where Hj is the gravitomagnetic field defined in eq. (4.61). The time-time and space-time components of Eµ and Hµ vanish in the fluid frame because these tensors are flow-orthogonal.

Do these results imply that in the Newtonian limit Hij = 0 and Eij = Dij is simply the gravitational tidal field? If we say that the Newtonian limit implies = and wi = hij = 0 (no relativistic shear stress, no gravitomagnetism, and no gravitational radiation), then the answer would appear to be yes. This possibility, considered by Matarrese, Pantano, & Saez (1993) and Bertschinger & Jain (1994), has an important implication: for cold dust, the Lagrangian evolution of the tidal tensor obtained from eq. (4.89) would then be purely local (Barnes & Rowlingson 1989). That is, the evolution of the tide (the electric part of the Weyl tensor) along the thread uµ(; q) would depend only on the density, velocity gradient, and tide defined at each point along the trajectory with no further spatial gradients (since they arise only from the magnetic terms in eq. 4.89). The evolution of the density and of the velocity gradient tensor are clearly local (eqs. 4.90-4.93, with aµ = 0) aside from the tidal tensor, but we have just seen that its evolution depends only on other local quantities. In other words, if Hij = 0, the matter and spacetime curvature variables would evolve independently along different fluid worldlines. Bruni, Matarrese, and Pantano (1994) call this a "silent universe."

Local evolution does occur if the metric perturbations are one-dimensional (e.g., the Bondi-Tolman solution in spherical symmetry, or the Zel'dovich solution in plane symmetry; see Matarrese et al. 1993 and Croudace et al. 1994), but it would be surprising were this to happen for arbitrary matter distributions in the Newtonian limit.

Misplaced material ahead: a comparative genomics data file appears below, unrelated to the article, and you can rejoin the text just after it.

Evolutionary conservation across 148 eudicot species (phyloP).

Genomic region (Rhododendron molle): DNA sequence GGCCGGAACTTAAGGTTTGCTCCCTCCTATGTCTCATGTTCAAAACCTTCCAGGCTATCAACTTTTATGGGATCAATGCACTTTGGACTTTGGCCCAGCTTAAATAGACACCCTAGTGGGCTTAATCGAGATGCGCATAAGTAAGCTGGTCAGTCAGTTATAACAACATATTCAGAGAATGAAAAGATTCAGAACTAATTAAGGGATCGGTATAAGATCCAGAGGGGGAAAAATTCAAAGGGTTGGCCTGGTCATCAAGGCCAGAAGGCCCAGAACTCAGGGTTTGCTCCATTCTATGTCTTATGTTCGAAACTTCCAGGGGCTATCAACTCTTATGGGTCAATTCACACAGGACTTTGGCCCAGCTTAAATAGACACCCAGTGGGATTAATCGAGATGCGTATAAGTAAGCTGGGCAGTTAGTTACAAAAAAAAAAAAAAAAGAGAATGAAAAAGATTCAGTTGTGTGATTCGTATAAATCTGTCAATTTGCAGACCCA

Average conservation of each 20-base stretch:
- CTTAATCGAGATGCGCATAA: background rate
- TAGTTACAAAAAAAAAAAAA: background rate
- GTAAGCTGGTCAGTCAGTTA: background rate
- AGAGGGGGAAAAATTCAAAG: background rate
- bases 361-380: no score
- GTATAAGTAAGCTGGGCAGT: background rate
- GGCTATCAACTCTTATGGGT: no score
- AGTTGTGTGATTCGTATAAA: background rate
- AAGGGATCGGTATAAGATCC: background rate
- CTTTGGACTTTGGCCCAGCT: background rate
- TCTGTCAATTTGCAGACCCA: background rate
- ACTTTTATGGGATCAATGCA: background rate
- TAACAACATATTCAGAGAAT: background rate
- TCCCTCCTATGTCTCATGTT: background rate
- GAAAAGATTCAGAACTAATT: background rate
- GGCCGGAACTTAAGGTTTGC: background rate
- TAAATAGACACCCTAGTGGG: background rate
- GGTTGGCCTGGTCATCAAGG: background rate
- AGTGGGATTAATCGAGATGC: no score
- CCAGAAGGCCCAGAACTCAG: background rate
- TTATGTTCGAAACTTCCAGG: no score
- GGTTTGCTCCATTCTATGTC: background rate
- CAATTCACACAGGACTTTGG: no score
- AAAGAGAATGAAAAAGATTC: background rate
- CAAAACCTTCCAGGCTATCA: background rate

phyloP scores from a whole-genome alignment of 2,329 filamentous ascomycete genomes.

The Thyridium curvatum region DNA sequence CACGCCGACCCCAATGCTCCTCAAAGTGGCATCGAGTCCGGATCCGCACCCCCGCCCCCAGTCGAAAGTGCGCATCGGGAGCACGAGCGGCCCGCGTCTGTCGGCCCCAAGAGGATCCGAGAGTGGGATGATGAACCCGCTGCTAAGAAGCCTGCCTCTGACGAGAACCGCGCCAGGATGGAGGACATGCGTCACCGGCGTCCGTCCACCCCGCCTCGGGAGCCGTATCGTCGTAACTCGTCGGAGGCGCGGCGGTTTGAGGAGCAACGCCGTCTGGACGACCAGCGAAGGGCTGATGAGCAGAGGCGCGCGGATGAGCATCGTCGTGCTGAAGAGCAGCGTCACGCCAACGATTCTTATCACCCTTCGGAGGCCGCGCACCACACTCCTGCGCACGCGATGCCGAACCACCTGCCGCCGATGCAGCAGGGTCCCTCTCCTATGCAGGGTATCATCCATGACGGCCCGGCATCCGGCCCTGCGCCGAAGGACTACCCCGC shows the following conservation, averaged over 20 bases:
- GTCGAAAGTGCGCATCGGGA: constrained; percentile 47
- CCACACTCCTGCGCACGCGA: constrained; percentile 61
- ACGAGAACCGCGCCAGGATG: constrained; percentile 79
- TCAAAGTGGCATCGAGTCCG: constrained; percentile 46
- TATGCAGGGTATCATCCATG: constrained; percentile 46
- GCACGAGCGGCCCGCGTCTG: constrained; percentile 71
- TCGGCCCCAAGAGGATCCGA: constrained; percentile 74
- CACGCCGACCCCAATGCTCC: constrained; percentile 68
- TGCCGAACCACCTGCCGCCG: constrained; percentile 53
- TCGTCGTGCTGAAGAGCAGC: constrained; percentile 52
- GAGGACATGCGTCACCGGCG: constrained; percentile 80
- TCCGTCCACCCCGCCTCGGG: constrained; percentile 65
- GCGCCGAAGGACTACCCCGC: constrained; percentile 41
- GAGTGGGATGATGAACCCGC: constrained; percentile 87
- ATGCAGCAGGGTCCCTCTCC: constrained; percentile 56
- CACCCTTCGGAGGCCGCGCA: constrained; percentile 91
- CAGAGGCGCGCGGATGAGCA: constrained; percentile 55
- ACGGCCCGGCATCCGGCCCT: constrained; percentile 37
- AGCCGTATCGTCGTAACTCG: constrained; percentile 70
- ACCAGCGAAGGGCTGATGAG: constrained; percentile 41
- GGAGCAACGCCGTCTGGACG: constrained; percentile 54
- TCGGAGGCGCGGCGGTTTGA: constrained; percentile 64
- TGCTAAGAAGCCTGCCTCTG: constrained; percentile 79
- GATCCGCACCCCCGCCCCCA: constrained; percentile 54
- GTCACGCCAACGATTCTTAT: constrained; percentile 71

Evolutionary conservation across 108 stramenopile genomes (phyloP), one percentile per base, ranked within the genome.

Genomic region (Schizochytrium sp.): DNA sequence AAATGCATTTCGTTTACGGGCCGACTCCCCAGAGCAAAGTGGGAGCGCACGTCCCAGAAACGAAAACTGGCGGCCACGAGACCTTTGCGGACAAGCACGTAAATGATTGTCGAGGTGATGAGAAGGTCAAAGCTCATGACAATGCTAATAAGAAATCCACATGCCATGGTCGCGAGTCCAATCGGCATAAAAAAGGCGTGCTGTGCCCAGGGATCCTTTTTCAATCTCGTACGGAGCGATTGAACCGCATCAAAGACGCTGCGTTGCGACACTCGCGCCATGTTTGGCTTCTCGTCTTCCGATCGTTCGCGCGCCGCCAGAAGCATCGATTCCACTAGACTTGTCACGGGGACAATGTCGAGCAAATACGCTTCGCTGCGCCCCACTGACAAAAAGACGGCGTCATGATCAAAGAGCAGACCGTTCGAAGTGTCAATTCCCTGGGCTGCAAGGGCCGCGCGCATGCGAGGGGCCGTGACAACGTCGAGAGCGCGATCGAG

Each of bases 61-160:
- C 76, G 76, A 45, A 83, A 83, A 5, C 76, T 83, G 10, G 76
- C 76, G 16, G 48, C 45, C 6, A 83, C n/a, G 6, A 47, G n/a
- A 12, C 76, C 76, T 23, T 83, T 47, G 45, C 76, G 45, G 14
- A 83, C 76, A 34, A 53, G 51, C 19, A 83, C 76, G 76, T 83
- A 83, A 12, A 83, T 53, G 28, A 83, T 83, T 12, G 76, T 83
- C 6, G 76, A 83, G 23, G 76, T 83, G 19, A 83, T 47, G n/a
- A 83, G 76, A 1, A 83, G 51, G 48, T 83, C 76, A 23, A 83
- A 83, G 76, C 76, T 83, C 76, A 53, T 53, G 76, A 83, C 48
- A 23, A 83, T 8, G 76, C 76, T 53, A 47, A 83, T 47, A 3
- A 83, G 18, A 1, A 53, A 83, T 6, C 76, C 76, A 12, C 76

Bertschinger & Hamilton (1994) and Kofman & Pogosyan (1995) have shown that, in fact, the general evolution of the tidal tensor in the Newtonian limit is nonlocal. The reason is that, while one may neglect the metric perturbation wi in the Newtonian limit, its gradient should not be neglected. Doing so violates the transverse momentum constraint equation (4.51), unless the transverse momentum density (the source term for w in the Poisson gauge) vanishes. This condition does not hold for general motion in the Newtonian limit.

A convincing proof of nonlocality is given by the derivation of eq. (4.89) in locally flat coordinates in the fluid frame by Bertschinger & Hamilton (1994) using only the Newtonian continuity and Poisson equations plus the second pair of eqs. (4.62) and a modified form of eq. (4.94):

 (4.95)

This is taken as the definition of Hij in the Newtonian limit (where we also have Eij = Dij ). Note that in the Newtonian limit we neglect gravitational radiation, but we must include terms that are first-order in the velocity. Even though we define the magnetic part of the Weyl tensor using the fluid 4-velocity, we are evaluating its components in a particular gauge - Poisson gauge - in which the 3-velocity does not necessarily vanish. The extra term in eq. (4.95) arises from evaluating eqs. (4.79) to first order in v/c (Bertschinger & Hamilton 1994) and it is analogous to the Lorentz transformation of electric fields into magnetic fields in a moving frame. Both terms in eq. (4.95) are of order G v. They can not be neglected in the Newtonian limit.

The implication of this result is that Lagrangian evolution of matter and gravity is not purely local except under severe restrictions such as spherical or plane symmetry. There exist, of course, local approximations to evolution such as the Zel'dovich (1970) approximation. Finding improved local approximations is one of the active areas of research in large-scale structure theory. Formulating the problem in terms of the Lagrangian fluid and field equations not only may suggest new approaches, it is also likely to clarify the relation between general relativity and Newtonian dynamics.